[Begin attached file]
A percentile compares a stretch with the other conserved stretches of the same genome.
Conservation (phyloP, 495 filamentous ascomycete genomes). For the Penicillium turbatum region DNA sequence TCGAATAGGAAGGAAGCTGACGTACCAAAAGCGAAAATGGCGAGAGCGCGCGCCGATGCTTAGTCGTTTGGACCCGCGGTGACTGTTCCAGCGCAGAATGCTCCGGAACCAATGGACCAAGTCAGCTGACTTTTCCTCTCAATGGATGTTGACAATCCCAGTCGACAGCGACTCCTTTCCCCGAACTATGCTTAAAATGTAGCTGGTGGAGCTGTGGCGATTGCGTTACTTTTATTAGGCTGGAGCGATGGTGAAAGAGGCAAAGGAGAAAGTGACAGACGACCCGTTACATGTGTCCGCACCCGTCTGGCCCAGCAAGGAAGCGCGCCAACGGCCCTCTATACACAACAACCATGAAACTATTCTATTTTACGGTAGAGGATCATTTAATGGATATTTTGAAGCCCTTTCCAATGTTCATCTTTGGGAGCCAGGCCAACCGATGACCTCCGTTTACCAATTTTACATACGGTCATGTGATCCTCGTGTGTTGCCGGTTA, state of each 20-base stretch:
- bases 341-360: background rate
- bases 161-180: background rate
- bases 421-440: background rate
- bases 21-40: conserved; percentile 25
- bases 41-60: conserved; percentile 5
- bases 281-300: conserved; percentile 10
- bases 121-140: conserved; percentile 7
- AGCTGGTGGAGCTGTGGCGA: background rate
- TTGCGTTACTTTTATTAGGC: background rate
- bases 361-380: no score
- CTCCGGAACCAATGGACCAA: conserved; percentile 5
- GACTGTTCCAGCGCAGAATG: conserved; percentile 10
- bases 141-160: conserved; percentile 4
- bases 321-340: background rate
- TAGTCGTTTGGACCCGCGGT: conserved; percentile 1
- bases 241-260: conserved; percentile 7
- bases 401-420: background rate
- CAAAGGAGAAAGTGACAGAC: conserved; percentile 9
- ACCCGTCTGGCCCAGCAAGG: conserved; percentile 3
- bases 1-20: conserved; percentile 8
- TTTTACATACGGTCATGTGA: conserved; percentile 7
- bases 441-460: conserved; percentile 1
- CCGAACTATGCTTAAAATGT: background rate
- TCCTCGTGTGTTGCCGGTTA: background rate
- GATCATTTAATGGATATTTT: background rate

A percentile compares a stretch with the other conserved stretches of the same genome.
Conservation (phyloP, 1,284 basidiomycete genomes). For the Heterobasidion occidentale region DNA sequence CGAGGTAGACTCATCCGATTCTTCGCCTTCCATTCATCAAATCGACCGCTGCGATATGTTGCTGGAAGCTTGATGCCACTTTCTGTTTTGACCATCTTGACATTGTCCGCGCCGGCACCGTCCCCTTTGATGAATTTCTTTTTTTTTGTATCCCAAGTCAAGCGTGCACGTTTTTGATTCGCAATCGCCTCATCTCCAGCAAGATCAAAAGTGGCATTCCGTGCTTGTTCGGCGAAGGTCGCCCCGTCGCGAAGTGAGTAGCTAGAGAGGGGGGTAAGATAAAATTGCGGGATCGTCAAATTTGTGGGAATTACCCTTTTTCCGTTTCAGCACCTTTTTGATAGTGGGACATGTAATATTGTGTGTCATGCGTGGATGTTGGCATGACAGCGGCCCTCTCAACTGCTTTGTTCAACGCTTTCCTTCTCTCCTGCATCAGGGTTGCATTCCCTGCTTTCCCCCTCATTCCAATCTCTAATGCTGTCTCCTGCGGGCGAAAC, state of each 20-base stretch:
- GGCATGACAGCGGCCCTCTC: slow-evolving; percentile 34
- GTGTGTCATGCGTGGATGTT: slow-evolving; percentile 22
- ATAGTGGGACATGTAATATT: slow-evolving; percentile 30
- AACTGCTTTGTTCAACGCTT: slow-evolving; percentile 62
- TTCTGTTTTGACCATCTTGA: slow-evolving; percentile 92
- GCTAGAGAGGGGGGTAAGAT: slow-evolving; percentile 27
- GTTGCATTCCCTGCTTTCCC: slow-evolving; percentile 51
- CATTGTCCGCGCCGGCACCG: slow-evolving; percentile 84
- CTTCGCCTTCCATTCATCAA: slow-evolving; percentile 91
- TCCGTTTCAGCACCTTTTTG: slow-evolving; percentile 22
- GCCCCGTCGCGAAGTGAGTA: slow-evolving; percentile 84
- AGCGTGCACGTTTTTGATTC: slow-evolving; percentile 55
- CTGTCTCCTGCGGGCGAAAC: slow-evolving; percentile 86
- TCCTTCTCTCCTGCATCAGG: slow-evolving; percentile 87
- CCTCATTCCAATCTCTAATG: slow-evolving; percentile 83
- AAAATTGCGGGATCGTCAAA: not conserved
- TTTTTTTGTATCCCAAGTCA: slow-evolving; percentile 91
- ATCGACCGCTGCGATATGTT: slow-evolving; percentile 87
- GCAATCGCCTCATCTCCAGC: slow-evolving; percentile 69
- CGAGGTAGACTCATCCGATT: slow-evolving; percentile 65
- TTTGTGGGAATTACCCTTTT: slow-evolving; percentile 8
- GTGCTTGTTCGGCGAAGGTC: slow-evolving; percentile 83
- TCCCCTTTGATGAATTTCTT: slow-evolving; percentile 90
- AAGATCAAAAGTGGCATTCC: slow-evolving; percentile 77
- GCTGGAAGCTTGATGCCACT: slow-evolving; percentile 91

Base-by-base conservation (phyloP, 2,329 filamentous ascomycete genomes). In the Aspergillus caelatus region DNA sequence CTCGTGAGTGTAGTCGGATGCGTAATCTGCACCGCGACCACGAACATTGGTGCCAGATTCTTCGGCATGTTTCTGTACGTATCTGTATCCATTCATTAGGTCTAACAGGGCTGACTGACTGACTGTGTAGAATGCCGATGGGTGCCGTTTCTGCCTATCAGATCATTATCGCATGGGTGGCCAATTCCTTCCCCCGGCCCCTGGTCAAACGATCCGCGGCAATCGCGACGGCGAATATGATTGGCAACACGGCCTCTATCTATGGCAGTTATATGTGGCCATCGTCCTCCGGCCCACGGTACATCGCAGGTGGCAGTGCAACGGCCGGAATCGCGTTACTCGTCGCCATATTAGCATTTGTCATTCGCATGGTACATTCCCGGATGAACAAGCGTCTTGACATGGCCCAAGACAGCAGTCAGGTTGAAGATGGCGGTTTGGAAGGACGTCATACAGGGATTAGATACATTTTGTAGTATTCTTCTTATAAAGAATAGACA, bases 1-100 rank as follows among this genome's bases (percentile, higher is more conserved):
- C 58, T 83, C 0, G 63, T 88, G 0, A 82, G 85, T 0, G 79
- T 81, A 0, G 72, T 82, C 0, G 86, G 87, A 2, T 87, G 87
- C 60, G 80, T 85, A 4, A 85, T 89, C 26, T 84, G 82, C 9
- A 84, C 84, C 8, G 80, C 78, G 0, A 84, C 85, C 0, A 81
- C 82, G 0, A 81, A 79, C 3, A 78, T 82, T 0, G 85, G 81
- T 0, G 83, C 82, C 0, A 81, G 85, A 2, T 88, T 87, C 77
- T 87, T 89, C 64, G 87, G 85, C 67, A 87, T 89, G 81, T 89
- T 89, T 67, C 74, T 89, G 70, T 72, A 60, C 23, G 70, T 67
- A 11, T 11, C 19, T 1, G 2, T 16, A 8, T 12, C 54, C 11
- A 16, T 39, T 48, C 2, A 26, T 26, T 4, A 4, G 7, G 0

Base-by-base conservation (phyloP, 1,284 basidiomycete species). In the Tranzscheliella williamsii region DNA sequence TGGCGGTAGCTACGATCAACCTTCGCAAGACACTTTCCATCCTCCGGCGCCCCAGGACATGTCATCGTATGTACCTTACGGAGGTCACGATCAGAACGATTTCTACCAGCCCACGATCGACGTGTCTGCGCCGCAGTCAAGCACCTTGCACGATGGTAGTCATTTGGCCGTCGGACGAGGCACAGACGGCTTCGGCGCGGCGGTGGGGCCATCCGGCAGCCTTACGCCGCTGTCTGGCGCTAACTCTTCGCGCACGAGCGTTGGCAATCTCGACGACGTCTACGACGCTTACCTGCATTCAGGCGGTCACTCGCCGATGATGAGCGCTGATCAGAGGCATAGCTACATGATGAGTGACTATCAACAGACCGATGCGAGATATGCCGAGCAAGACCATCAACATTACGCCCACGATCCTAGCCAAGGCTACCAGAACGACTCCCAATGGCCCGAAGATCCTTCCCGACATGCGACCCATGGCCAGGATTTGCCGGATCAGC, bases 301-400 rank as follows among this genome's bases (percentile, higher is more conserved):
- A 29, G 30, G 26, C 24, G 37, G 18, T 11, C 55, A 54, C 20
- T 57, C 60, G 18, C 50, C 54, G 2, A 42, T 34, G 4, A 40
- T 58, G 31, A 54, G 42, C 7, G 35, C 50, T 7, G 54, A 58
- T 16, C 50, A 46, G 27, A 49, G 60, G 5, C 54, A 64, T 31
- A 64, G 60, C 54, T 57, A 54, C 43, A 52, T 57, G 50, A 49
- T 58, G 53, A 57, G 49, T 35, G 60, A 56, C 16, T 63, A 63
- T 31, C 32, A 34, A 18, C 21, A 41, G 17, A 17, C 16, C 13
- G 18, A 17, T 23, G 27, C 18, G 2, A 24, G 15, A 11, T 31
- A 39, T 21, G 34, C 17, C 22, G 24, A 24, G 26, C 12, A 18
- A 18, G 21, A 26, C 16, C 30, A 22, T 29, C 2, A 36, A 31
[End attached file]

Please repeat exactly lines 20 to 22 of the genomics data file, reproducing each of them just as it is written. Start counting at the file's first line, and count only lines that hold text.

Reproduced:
- CAAAGGAGAAAGTGACAGAC: conserved; percentile 9
- ACCCGTCTGGCCCAGCAAGG: conserved; percentile 3
- bases 1-20: conserved; percentile 8